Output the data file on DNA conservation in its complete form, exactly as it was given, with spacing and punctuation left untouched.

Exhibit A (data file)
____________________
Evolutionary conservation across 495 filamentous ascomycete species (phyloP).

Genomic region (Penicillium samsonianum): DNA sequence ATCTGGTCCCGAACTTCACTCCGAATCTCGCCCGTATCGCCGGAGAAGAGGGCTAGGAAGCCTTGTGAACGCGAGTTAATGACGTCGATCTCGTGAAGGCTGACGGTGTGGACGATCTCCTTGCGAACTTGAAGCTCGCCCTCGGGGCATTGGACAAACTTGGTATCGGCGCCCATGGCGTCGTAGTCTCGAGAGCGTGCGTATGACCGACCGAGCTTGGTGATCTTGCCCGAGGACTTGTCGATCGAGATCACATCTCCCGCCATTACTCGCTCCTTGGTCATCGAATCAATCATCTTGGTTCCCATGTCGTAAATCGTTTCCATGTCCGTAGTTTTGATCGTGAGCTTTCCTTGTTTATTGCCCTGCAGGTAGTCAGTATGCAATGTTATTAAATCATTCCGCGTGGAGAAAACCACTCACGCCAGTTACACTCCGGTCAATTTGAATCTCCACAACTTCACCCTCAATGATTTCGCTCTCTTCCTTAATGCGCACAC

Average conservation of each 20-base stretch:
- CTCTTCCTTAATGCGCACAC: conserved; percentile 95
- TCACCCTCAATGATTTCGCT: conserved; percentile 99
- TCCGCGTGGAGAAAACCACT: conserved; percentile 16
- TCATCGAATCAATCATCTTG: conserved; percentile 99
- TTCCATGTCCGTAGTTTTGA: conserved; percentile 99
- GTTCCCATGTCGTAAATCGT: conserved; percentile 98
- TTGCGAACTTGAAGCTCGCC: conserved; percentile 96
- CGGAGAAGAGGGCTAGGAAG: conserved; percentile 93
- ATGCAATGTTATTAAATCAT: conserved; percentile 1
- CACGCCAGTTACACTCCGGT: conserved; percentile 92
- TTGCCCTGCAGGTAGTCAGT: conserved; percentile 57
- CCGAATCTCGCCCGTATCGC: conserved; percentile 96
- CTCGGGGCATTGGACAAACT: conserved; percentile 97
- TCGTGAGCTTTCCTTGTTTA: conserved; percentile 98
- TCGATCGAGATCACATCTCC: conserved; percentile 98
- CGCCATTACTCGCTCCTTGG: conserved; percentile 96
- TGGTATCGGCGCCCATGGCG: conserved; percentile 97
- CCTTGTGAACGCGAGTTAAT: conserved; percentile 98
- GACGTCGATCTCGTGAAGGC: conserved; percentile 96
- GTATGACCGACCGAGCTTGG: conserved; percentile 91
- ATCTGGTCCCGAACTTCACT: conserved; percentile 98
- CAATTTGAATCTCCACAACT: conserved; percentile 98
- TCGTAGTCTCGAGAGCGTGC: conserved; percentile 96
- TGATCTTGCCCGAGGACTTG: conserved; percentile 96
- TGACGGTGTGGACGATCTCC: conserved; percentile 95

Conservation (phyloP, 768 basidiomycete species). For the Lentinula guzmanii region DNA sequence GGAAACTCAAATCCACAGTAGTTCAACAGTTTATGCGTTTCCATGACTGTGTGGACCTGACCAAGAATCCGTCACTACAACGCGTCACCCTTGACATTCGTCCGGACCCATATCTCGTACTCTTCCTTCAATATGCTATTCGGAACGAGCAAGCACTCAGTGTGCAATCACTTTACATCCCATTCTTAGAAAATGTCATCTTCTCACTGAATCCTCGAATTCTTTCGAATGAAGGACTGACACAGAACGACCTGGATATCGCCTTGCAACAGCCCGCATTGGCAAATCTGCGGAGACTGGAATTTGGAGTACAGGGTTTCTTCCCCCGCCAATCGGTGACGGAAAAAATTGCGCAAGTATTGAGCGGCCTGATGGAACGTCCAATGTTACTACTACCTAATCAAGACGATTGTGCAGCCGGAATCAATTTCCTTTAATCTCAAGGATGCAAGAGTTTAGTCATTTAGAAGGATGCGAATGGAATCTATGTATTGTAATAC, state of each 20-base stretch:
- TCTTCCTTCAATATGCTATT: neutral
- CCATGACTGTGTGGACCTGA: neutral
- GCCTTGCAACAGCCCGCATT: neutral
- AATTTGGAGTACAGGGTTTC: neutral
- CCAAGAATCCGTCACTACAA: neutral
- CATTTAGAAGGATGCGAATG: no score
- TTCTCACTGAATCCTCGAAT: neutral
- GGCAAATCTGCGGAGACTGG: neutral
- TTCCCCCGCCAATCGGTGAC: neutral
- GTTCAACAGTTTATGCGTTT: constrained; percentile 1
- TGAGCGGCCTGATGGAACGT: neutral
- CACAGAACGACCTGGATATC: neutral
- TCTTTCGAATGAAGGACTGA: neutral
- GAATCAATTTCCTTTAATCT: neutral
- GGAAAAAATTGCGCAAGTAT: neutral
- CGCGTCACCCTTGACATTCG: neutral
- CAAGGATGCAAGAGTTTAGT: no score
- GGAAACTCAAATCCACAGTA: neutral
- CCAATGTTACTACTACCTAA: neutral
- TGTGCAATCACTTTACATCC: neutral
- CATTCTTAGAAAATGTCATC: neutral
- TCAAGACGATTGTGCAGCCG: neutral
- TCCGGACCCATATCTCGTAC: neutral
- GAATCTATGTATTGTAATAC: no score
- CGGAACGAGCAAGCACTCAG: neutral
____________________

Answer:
Evolutionary conservation across 495 filamentous ascomycete species (phyloP).

Genomic region (Penicillium samsonianum): DNA sequence ATCTGGTCCCGAACTTCACTCCGAATCTCGCCCGTATCGCCGGAGAAGAGGGCTAGGAAGCCTTGTGAACGCGAGTTAATGACGTCGATCTCGTGAAGGCTGACGGTGTGGACGATCTCCTTGCGAACTTGAAGCTCGCCCTCGGGGCATTGGACAAACTTGGTATCGGCGCCCATGGCGTCGTAGTCTCGAGAGCGTGCGTATGACCGACCGAGCTTGGTGATCTTGCCCGAGGACTTGTCGATCGAGATCACATCTCCCGCCATTACTCGCTCCTTGGTCATCGAATCAATCATCTTGGTTCCCATGTCGTAAATCGTTTCCATGTCCGTAGTTTTGATCGTGAGCTTTCCTTGTTTATTGCCCTGCAGGTAGTCAGTATGCAATGTTATTAAATCATTCCGCGTGGAGAAAACCACTCACGCCAGTTACACTCCGGTCAATTTGAATCTCCACAACTTCACCCTCAATGATTTCGCTCTCTTCCTTAATGCGCACAC

Average conservation of each 20-base stretch:
- CTCTTCCTTAATGCGCACAC: conserved; percentile 95
- TCACCCTCAATGATTTCGCT: conserved; percentile 99
- TCCGCGTGGAGAAAACCACT: conserved; percentile 16
- TCATCGAATCAATCATCTTG: conserved; percentile 99
- TTCCATGTCCGTAGTTTTGA: conserved; percentile 99
- GTTCCCATGTCGTAAATCGT: conserved; percentile 98
- TTGCGAACTTGAAGCTCGCC: conserved; percentile 96
- CGGAGAAGAGGGCTAGGAAG: conserved; percentile 93
- ATGCAATGTTATTAAATCAT: conserved; percentile 1
- CACGCCAGTTACACTCCGGT: conserved; percentile 92
- TTGCCCTGCAGGTAGTCAGT: conserved; percentile 57
- CCGAATCTCGCCCGTATCGC: conserved; percentile 96
- CTCGGGGCATTGGACAAACT: conserved; percentile 97
- TCGTGAGCTTTCCTTGTTTA: conserved; percentile 98
- TCGATCGAGATCACATCTCC: conserved; percentile 98
- CGCCATTACTCGCTCCTTGG: conserved; percentile 96
- TGGTATCGGCGCCCATGGCG: conserved; percentile 97
- CCTTGTGAACGCGAGTTAAT: conserved; percentile 98
- GACGTCGATCTCGTGAAGGC: conserved; percentile 96
- GTATGACCGACCGAGCTTGG: conserved; percentile 91
- ATCTGGTCCCGAACTTCACT: conserved; percentile 98
- CAATTTGAATCTCCACAACT: conserved; percentile 98
- TCGTAGTCTCGAGAGCGTGC: conserved; percentile 96
- TGATCTTGCCCGAGGACTTG: conserved; percentile 96
- TGACGGTGTGGACGATCTCC: conserved; percentile 95

Conservation (phyloP, 768 basidiomycete species). For the Lentinula guzmanii region DNA sequence GGAAACTCAAATCCACAGTAGTTCAACAGTTTATGCGTTTCCATGACTGTGTGGACCTGACCAAGAATCCGTCACTACAACGCGTCACCCTTGACATTCGTCCGGACCCATATCTCGTACTCTTCCTTCAATATGCTATTCGGAACGAGCAAGCACTCAGTGTGCAATCACTTTACATCCCATTCTTAGAAAATGTCATCTTCTCACTGAATCCTCGAATTCTTTCGAATGAAGGACTGACACAGAACGACCTGGATATCGCCTTGCAACAGCCCGCATTGGCAAATCTGCGGAGACTGGAATTTGGAGTACAGGGTTTCTTCCCCCGCCAATCGGTGACGGAAAAAATTGCGCAAGTATTGAGCGGCCTGATGGAACGTCCAATGTTACTACTACCTAATCAAGACGATTGTGCAGCCGGAATCAATTTCCTTTAATCTCAAGGATGCAAGAGTTTAGTCATTTAGAAGGATGCGAATGGAATCTATGTATTGTAATAC, state of each 20-base stretch:
- TCTTCCTTCAATATGCTATT: neutral
- CCATGACTGTGTGGACCTGA: neutral
- GCCTTGCAACAGCCCGCATT: neutral
- AATTTGGAGTACAGGGTTTC: neutral
- CCAAGAATCCGTCACTACAA: neutral
- CATTTAGAAGGATGCGAATG: no score
- TTCTCACTGAATCCTCGAAT: neutral
- GGCAAATCTGCGGAGACTGG: neutral
- TTCCCCCGCCAATCGGTGAC: neutral
- GTTCAACAGTTTATGCGTTT: constrained; percentile 1
- TGAGCGGCCTGATGGAACGT: neutral
- CACAGAACGACCTGGATATC: neutral
- TCTTTCGAATGAAGGACTGA: neutral
- GAATCAATTTCCTTTAATCT: neutral
- GGAAAAAATTGCGCAAGTAT: neutral
- CGCGTCACCCTTGACATTCG: neutral
- CAAGGATGCAAGAGTTTAGT: no score
- GGAAACTCAAATCCACAGTA: neutral
- CCAATGTTACTACTACCTAA: neutral
- TGTGCAATCACTTTACATCC: neutral
- CATTCTTAGAAAATGTCATC: neutral
- TCAAGACGATTGTGCAGCCG: neutral
- TCCGGACCCATATCTCGTAC: neutral
- GAATCTATGTATTGTAATAC: no score
- CGGAACGAGCAAGCACTCAG: neutral